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Collagen–Poly(N-isopropylacrylamide) Hydrogels with Tunable Properties

Barnes, Amanda L., Genever, Paul G., Rimmer, Stephen, Coles, Mark C.
Biomacromolecules 2016 v.17 no.3 pp. 723-734
collagen, crosslinking, hydrogels, modulus of elasticity, polymers, strength (mechanics), stromal cells, temperature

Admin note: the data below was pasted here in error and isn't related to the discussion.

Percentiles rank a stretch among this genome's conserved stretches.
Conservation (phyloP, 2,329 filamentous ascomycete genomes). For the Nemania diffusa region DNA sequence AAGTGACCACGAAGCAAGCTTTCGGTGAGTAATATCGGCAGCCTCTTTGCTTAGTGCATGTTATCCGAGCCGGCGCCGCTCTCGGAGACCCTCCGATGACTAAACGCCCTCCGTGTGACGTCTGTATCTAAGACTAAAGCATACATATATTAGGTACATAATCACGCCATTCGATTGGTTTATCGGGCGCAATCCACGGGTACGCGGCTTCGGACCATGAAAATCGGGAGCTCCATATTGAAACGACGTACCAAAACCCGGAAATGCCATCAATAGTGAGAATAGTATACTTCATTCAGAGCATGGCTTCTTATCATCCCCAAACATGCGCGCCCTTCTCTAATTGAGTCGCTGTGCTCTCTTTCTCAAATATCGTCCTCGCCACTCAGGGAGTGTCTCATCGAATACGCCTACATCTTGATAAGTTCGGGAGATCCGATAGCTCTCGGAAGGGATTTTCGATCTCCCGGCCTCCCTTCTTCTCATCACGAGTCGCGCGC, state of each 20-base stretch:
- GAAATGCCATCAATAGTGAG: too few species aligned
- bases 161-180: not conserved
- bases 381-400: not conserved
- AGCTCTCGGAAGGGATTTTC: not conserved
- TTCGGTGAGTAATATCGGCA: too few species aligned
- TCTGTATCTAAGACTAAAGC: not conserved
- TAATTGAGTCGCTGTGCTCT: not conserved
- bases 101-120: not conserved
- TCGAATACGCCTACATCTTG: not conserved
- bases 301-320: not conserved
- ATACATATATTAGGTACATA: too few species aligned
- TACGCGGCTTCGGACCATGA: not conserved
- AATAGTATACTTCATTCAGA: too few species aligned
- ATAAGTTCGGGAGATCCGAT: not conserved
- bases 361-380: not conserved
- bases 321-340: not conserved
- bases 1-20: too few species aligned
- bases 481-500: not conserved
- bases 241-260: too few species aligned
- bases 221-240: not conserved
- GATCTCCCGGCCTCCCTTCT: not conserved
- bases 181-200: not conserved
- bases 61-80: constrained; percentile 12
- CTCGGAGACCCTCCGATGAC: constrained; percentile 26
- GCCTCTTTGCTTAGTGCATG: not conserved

There is a lack of hydrogel materials whose properties can be tuned at the point of use. Biological hydrogels, such as collagen, gelate at physiological temperatures; however, they are not always ideal as scaffolds because of their low mechanical strength. Their mechanics can be improved through cross-linking and chemical modification, but these methods still require further synthesis. We have demonstrated that by combining collagen with a thermoresponsive polymer, poly(N-isopropylacrylamide) (PNIPAM), the mechanical properties can be improved while maintaining cytocompatibility. Furthermore, different concentrations of this polymer led to a range of hydrogels with shear moduli ranging from 10⁵ Pa down to less than 10² Pa, similar to the soft tissues in the body. In addition to variable mechanical properties, the hydrogel blends have a range of micron-scale structures and porosities, which caused adipose-derived stromal cells (ADSCs) to adopt different morphologies when encapsulated within and may therefore be able to direct cell fate.